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21,000 fish died in catastrophic UC Davis lab mishap. Some were endangered species

Ariane Lange, The Sacramento Bee on

Published in News & Features

Researchers discovered Aug. 9 that 21,000 fish had died in their enclosures at UC Davis’ Center For Aquatic Biology and Aquaculture — a mass die-off that appears to have been caused by chlorine exposure. About 100 fish — mostly tilapia — survived.

The Center for Aquatic Biology and Aquaculture, or CABA, focuses on species conservation; the thousands of fish were research subjects. Endangered or threatened native California species, including Chinook salmon and green sturgeon, were among the fish that died.

Officials use data generated by CABA to decide how to manage fish populations and their habitats, said UC Davis’ director of news and media relations, Melissa Lutz Blouin. In 2011, a study in the journal “Biological Conservation” found that of 129 native California freshwater fish species, 66 species were either teetering on the brink of extinction or destined for extinction in the near future if people did not change their behavior. Another 34 species were in decline.

“Many of these species are predicted to become extinct in the wild in the next 50 years,” Blouin said, “so cultures of these fish and the research to understand them are necessary to prevent their extinction.”

A recent study published in “Environmental Biology of Fishes” in April, for example, tracked juvenile green sturgeon in the Central Valley and the San Francisco Bay Estuary; fish were housed at CABA during part of the study.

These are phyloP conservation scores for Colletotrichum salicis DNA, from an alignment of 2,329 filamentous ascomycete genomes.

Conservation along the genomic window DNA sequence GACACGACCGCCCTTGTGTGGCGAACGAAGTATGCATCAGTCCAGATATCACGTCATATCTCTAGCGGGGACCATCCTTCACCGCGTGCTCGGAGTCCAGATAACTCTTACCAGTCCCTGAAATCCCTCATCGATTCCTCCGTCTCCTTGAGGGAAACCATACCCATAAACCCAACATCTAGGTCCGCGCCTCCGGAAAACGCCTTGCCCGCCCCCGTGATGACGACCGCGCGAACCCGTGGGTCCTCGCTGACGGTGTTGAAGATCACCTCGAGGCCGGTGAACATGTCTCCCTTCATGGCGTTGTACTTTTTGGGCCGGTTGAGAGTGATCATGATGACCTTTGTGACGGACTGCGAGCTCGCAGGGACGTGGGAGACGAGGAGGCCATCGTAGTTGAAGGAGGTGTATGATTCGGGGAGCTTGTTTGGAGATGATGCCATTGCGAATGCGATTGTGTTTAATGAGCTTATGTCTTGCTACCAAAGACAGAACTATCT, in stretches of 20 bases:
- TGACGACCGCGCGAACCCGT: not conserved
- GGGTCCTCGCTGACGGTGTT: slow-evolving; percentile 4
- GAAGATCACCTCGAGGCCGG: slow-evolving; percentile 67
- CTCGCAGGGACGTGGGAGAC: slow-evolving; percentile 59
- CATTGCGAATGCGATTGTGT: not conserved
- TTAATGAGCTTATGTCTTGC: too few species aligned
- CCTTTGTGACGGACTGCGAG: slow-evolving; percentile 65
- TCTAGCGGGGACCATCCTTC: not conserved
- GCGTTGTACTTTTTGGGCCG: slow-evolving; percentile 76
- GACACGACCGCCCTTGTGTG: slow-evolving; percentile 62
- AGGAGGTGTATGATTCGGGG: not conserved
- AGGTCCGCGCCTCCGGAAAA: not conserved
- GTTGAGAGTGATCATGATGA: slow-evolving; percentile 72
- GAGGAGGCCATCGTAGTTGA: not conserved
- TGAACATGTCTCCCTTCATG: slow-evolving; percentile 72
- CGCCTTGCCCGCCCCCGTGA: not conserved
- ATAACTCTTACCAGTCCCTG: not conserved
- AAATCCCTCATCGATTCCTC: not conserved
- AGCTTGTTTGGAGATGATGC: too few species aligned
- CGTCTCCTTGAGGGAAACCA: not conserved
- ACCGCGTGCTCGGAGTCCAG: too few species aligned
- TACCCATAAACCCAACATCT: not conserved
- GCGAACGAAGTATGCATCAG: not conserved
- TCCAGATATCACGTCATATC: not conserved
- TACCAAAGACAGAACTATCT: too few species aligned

As of Aug. 8, many research projects were underway at the aquatic center where the chlorine issue took place, including a collaboration with the National Oceanic and Atmospheric Administration. Juvenile Chinook salmon in California appeared to be suffering and dying from vitamin B1 deficiencies, and CABA was helping to study the issue and come up with solutions.

 

The salmon they were studying are now dead.

“While we haven’t fully quantified what the loss will mean for research, this is a setback that makes it less likely for us to be able to address research questions in a timely manner,” Blouin said. Meanwhile, “The environmental problems we’re trying to solve still persist.”

The mass deaths will also affect the research projects of undergraduate and graduate students.

UC Davis is investigating exactly what led to the catastrophic event. Next steps are under review as university personnel communicate with the lab’s collaborators and regulatory and funding agencies.

©2022 The Sacramento Bee. Visit at sacbee.com. Distributed by Tribune Content Agency, LLC.

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